But also, because she was intellectual, she introduced me in 1977, ’78 to Gabriel Garcia Marquez, to Vargas Llosa, to all of Latin American literature, which was a great find at that time. I was early to that parade and loved it. This is writing that I just adored. Latin American literature, what I know of it, and I know a lot of it, was fostered in me by Maria Margarita. Where she got her master’s degree and undergraduate had magic for me the way Harvard’s got magic for me, and the Sorbonne makes my heart sing.

  When Barbara and I were separated, I went down to live with her for about a month, in her house, where Maria would sneak in the room at night and say, “Gringo, if my father catches me in here with you, he will be honor bound to keel you.”

  And I said, “Well, get out of here, beat it.”

  “He must keel you, or he must keel himself.”

  I said, “Well, I have a solution for that. You go back to your little bedroom.”

  And she said, “No, gri
ngo, you don’t understand. I love to fock too much. I never love to fock until I meet my gringo.”

  So I said, “Maria, you say I’m going to be killed, you’re going to be killed, your father’s going to have to kill himself. This is too complicated, okay? This is too complicated. Stay in your own fucking room.”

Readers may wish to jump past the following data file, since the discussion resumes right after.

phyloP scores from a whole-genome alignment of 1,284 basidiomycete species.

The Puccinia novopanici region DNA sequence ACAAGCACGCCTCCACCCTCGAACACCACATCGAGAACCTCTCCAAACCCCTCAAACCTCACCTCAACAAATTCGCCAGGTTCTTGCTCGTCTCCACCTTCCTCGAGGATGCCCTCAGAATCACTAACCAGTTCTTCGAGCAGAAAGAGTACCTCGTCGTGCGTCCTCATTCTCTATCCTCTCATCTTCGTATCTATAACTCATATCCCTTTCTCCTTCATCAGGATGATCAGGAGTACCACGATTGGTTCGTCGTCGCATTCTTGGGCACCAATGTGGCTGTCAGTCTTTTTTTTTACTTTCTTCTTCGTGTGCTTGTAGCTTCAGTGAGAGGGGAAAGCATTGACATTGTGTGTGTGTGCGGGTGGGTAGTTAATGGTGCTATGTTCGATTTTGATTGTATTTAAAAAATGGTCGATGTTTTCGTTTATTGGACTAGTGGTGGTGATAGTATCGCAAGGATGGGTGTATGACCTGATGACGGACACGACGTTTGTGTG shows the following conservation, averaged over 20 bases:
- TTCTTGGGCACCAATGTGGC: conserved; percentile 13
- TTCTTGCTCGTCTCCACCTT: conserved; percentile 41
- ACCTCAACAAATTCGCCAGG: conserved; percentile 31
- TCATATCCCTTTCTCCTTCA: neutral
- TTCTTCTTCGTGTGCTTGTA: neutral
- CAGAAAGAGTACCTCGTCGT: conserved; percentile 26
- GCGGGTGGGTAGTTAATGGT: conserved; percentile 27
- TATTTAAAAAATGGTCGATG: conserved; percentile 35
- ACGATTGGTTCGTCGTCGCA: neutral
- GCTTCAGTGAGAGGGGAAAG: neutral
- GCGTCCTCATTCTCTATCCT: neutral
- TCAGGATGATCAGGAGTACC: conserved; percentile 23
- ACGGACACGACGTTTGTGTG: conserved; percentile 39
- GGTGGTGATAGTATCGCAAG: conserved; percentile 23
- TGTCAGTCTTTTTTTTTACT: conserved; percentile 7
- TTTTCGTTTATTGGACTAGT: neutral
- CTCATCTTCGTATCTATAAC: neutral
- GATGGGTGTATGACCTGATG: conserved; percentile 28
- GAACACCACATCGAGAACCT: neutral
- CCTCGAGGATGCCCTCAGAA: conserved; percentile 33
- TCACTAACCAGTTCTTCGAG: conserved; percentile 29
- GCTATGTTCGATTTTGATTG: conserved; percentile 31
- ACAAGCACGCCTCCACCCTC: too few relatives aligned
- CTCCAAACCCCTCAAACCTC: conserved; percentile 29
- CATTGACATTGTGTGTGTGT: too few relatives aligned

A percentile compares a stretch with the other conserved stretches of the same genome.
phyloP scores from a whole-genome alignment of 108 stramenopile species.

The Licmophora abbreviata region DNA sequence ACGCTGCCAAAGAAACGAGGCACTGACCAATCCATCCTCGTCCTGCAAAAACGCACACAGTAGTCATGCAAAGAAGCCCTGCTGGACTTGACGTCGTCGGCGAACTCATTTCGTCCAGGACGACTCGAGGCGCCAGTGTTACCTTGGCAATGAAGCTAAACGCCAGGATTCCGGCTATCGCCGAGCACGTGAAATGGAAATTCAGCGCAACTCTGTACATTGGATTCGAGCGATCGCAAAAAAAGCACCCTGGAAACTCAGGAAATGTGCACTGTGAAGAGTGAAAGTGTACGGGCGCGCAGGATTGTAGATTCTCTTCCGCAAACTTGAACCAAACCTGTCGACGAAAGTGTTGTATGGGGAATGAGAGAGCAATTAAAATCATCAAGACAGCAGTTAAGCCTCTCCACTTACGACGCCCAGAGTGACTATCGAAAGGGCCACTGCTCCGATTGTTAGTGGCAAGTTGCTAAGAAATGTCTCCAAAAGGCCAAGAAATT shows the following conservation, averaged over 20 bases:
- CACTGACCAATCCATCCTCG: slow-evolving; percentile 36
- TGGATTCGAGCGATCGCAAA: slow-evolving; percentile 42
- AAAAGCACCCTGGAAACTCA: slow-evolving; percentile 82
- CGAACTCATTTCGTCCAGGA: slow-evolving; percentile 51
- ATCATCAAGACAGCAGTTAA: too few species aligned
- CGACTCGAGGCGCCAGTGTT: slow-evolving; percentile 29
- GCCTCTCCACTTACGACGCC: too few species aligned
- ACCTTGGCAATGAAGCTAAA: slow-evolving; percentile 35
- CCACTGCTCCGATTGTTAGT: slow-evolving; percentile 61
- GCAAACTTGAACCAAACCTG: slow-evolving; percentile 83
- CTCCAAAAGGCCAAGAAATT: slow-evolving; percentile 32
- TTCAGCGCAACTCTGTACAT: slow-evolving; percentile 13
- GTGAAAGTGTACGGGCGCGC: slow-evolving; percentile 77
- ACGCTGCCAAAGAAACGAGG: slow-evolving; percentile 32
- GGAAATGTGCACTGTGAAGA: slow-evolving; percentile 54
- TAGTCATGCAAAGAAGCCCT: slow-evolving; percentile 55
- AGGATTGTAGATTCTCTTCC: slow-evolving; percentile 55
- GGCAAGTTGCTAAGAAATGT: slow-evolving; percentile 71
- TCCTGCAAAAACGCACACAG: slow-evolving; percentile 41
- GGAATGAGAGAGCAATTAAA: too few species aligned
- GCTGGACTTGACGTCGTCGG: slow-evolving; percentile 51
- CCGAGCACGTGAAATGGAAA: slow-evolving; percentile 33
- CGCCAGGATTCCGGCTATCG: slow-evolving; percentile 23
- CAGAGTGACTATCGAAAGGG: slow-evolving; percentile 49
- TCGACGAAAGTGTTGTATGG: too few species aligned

She was hilarious to me. I mean, “Gringo, I luff you.” She says, “I luff you more than these American ee-diots you have dated before, these blonde ee-diots. This is the love of a Dominican woman. Passione grande; this is love that cannot be duplicated by the American ee-diots. And even though I may not do the filthy tricks gringos know and practice as they watch porno, you will have the love that will last forever.” I found this all hilarious. And, “Even though I must keel you after the revolution, I will love focking you until the revolution comes.” I used to scream laughing at this. And I think it appealed to a romantic view of love that I had. Foreign countries, and who knows what fantasies I developed in the stupid world I grew up in.

  Well, she went to New York to get her master’s degree in film at the New School. She had one from the Sorbonne in something else, but she wanted one in film. So I would go visit her. God, one-room apartments in New York: this was the smallest thing I’d ever seen in my life. But that was our love nest in New York.